4 Jun 2016

Car Seat Headrest / Teens of Denial (album review)

Car seat headrest are a success of the digital music ecosystem, cultivated in the D.I.Y habitat bandcamp, who seem to have found their niche in their latest album Teens Of Denial. It is their second album on Matador records and their best work to date. Will Toldeo has already released a hefty eleven albums available for free on bandcamp, but he described Teens as a “swinging debut” and it certainty lives up to that description.  It is the first album recorded with a real band, which he reportedly found on Craigslist. But the line up does not thrown together, the album is instrumentally wonderful. Lyrically, it is everything. It encompasses trainers, beer, police and existential despair.

Fill in the blank is an earworm, and Toldeo's voice is showcased as opposed to blanketed, as in earlier music, which was recorded in the back seat of Toldeo's car for privacy. This continues throughout Teens which makes the album more accessible.

Vincent is full of movement. The introduction is like a wasp zipping past, wonderful through headphones. The song moves into more of a spoken word style after a prolonged built up which is refreshing and vaguely reminiscent of that funny 80s band my parents like. (Is anyone else getting Squeeze vibes on this track?)

The trumpets, also used wonderfully in Cosmic Hero's introduction, add dimension beyond lo-fi's typical keyboard-crafted sounds. The song is groovy (although the iteration of Pure Sadism and lyrics such as “in the back of a medicine cabinet/you can find your life story” make the song a bit darker) It is over 7 minutes long but never gets boring due to the sheer variety, it is a show all rolled into 1 song.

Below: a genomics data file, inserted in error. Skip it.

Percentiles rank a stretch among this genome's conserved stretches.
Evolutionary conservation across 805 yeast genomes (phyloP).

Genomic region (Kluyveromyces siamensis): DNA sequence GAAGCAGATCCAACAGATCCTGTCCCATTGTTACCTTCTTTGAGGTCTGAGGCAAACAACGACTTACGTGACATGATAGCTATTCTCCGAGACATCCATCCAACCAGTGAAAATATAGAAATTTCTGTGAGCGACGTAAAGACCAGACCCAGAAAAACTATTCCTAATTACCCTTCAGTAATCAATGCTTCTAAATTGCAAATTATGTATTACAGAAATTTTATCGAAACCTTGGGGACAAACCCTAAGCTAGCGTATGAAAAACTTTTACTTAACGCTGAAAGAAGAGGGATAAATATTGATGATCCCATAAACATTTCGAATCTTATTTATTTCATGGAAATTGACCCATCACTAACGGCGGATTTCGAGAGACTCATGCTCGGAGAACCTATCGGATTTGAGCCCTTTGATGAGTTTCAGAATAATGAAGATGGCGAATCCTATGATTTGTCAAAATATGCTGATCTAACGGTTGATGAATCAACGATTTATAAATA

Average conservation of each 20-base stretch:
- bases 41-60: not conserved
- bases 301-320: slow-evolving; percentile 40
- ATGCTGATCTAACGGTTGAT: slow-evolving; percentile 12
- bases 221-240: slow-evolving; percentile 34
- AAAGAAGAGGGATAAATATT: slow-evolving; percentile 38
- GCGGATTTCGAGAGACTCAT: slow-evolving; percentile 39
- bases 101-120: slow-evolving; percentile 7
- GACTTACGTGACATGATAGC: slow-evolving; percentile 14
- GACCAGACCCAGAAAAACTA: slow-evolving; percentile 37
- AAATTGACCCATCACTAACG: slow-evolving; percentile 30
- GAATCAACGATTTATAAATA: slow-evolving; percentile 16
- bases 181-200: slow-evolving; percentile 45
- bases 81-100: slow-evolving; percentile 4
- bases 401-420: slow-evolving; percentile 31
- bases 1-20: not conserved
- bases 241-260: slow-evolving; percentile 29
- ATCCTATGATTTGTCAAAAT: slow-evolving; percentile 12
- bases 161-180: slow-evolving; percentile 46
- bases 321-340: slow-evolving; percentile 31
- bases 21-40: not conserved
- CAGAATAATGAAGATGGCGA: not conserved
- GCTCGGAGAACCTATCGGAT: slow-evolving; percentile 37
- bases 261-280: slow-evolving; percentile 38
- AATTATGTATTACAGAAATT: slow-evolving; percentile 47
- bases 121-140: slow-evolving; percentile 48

Although they have created more accessible music, they do not lose their roots, as seen in Destroyed by hippie powers, which is wonderfully whiplash and quintessentially Car Seat. (Joe got kicked out of school for using) Drugs with Friends [but says this isn’t a problem] is an arm waving anecdote of adolescence ("No we are just we are just we are just teens of style/No we are just we are just we are just victims of the contemporary style”).

Joe reappears in the final track, which concludes the album in an acoustic song, which is more softer and more surreal, both instrumentally and lyrically; (“You know their skulls are so crazy but they still can see/ It had big brown eyes, shining and sad”)

Just What I Needed/Not Just What I Needed (which has early Front Bottom-esque vocals; raw, low quality but enjoyable) and Drunk Drivers/Killer Whales (apparently partly inspired by Blackfish) continues the anecdotal feeling which Teens is brewing with. This continues in the catchy Unforgiving Girl (She’s Not An), whilst 1937 also seems to tell a story, but a sadder one. The track sounds oddly joyous accompanying the lyrics “I didn’t want you to hear/That shake in my voice/My pain is my own“.

The longest track is the 11 minute 32 second  Ballad of the Costa Concordia. The track is like an ECG scan, with peaks of punk frenzy and flatlines of slow instumentals. It really does contain enough ideas for a whole album.

Teens overspills with songs full of feeling, "I cried walking home/I cried walking home." and even if our experiences do not overlap with theirs, we feel a temporary kind of nostalgia. Catchy choruses that seem made to sing in a crowd, lyrics that feel warm and genuine make Teens of Denial authentic, a bildungsroman in an album and an out and out masterpiece.


Words: Lily Benn